The holy grail of DID is self-sovereign ID, which enables complete data ownership using public blockchains and (sometimes) homomorphic encryption techniques to securely protect users’ privacy.

Today, companies like Facebook and Google own all of your data by default and let you download some — but not all — personal data upon request. Self-sovereign ID stands in stark contrast to centralized competitors like Facebook. Instead of signing away your rights, self-sovereign ID solutions like Blockstack enable you to own your own data by default and set permissions to let applications request personal data for particular uses.

At the moment, there are several core hurdles that still need to be overcome in order for DID solutions to compete with centralized incumbents. For example, central functions like password reset need to be implemented and fine-tuned. Unlike centralized systems where there is an administrative capacity to override user errors and mistakes, there is currently no way to reset private cryptographic keys that have been lost, stolen, or corrupted in DID systems.

So, for now, centralized, single-sign on, and federated ID management solutions still have the upper hand on managing digital identity. While I’m excited by the promise of a DID shakeup, I believe that finding a middle ground will be achieved sooner than a complete reversal of the current power dynamics.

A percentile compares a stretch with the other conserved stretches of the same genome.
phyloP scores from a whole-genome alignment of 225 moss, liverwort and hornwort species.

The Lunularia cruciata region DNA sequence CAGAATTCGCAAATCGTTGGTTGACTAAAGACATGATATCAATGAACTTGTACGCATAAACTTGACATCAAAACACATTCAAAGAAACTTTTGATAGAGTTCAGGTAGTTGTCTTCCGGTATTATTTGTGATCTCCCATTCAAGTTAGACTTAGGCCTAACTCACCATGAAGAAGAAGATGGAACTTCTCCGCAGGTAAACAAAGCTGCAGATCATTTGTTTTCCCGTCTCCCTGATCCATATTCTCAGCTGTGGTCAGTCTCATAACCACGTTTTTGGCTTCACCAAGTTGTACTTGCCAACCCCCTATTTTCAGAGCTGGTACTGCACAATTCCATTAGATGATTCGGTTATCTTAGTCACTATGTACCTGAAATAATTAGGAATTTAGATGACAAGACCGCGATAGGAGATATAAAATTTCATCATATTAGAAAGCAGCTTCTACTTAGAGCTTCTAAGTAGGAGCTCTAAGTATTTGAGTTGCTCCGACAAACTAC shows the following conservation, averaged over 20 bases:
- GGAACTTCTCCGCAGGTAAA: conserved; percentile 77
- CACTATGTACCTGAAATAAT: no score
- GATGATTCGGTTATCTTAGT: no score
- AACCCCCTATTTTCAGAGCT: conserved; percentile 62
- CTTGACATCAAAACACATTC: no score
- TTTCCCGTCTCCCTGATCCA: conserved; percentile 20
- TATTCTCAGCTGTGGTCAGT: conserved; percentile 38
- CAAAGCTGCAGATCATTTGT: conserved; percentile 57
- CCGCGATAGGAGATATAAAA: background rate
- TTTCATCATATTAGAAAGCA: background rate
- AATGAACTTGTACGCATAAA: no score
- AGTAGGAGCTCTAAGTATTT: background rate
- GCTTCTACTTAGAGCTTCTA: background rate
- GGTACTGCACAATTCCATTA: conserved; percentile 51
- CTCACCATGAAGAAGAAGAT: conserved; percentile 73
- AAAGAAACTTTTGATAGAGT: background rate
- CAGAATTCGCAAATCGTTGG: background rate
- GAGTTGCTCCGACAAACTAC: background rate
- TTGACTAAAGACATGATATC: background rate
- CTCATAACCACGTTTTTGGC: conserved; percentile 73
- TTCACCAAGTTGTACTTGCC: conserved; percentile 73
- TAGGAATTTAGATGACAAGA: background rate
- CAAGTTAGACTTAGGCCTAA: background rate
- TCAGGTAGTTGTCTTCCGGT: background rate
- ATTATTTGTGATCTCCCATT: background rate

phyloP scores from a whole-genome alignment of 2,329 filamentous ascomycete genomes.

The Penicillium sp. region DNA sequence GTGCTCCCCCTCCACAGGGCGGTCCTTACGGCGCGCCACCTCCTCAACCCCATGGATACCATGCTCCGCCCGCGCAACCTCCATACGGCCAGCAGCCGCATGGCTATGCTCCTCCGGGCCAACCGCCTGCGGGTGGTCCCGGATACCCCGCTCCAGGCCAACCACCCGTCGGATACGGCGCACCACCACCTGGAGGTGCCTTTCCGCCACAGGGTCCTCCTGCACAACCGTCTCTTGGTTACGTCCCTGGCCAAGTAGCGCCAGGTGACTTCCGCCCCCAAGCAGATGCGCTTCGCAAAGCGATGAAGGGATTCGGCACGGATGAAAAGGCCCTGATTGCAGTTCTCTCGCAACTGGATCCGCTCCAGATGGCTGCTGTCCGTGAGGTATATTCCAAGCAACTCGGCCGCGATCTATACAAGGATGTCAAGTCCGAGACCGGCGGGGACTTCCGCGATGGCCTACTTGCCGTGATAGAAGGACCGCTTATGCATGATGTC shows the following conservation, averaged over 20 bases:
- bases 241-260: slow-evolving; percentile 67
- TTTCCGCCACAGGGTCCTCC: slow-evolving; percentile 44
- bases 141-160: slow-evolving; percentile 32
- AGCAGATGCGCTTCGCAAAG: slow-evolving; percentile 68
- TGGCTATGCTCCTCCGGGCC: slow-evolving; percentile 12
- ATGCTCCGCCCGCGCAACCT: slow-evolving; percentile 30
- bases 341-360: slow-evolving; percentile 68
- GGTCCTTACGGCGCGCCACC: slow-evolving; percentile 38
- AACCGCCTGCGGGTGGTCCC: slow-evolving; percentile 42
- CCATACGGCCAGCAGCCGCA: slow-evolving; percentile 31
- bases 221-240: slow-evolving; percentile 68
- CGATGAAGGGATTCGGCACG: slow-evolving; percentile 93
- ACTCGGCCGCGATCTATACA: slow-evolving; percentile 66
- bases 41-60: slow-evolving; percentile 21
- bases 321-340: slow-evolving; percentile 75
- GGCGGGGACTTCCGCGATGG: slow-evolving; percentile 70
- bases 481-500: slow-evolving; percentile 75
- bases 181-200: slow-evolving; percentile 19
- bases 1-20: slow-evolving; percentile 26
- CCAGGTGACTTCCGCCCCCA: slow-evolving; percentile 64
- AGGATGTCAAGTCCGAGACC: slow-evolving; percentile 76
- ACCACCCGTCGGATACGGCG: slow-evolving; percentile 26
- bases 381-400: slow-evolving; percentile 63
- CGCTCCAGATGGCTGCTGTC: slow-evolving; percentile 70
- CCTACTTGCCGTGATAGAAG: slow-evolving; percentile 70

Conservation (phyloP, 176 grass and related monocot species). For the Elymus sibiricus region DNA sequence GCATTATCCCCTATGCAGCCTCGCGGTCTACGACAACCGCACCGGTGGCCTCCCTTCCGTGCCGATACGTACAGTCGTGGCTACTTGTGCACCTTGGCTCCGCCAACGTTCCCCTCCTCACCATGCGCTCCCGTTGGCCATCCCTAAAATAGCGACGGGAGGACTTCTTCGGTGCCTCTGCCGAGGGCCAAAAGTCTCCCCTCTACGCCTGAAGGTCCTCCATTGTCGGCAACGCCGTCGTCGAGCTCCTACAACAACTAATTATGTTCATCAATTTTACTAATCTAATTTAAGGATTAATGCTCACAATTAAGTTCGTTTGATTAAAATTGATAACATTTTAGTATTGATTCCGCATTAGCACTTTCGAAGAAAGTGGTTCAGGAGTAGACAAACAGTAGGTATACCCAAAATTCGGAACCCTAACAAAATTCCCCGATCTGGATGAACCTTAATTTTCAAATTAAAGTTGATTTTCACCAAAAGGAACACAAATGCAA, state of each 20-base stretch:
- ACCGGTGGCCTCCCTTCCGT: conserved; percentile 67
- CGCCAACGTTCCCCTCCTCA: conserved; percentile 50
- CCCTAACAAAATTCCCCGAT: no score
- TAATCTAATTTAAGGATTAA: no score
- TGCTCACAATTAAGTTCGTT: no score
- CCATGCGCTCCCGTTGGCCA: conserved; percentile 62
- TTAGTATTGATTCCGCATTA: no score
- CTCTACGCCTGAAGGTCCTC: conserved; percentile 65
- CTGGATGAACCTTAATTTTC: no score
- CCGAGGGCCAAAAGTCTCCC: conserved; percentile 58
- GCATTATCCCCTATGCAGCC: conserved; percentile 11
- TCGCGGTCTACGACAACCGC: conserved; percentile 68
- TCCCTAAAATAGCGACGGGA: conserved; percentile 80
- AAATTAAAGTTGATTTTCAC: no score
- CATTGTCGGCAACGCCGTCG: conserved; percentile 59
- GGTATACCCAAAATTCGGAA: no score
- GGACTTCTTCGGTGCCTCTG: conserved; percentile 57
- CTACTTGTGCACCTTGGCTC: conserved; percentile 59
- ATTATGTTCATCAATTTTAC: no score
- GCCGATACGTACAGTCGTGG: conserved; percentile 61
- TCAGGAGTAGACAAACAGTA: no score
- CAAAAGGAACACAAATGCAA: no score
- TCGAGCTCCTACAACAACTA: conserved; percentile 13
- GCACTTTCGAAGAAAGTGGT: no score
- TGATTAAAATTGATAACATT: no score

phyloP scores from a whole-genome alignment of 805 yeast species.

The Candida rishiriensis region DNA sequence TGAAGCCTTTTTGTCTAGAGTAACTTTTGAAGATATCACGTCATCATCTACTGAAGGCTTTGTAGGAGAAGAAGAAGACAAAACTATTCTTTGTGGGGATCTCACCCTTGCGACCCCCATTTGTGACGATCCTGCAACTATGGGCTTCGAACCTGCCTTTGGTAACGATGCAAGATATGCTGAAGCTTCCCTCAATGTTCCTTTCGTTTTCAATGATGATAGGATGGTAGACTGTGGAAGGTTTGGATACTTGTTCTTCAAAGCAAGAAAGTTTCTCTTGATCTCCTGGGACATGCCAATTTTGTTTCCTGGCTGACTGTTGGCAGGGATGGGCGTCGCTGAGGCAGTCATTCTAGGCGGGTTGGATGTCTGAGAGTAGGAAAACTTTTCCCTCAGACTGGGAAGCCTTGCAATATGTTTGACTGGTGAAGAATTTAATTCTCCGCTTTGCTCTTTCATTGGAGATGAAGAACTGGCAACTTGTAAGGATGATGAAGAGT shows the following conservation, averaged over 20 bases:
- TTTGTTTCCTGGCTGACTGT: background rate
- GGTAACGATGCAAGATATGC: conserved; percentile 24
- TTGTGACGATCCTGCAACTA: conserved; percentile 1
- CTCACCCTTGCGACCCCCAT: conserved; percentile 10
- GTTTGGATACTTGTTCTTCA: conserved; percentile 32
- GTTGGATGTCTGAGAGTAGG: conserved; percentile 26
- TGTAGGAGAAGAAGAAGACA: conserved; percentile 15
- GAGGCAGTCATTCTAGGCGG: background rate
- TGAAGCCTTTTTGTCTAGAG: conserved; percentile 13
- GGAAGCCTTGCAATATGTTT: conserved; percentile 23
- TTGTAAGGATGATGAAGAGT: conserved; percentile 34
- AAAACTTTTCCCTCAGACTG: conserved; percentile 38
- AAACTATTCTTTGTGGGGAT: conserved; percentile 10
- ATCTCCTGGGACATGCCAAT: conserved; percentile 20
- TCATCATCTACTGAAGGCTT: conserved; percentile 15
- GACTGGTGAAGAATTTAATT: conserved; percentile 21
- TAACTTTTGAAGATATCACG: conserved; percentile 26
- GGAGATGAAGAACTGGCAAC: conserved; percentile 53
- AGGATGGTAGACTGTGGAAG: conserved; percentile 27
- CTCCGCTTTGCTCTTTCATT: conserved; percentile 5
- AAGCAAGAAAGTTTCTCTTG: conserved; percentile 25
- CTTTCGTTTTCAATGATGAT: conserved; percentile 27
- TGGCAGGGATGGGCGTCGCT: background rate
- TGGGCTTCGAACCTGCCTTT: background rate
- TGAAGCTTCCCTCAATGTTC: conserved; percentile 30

The Ebb and Flow of Standardization

The W3C Standards being developed for decentralized identifiers show promise in a solution that can help smoothly transition from centralized and federated IDs to a decentralized alternative that lets both blockchain startups and big tech incumbents create interoperable identity management solutions.

In general, open standards enable an even playing field and open up general purpose technologies (GPTs) to be used and improved on by the masses. For example, the open source standardization of HTTP & TCP/IP protocols opened up the World Wide Web for mass use and ushered in a Cambrian explosion of online application development in the 90’s.

Taking an approach to DID that enables fair, open and usable standards could help users who are constrained by the centralized incumbents’ stranglehold on identity management achieve more privacy and independence online.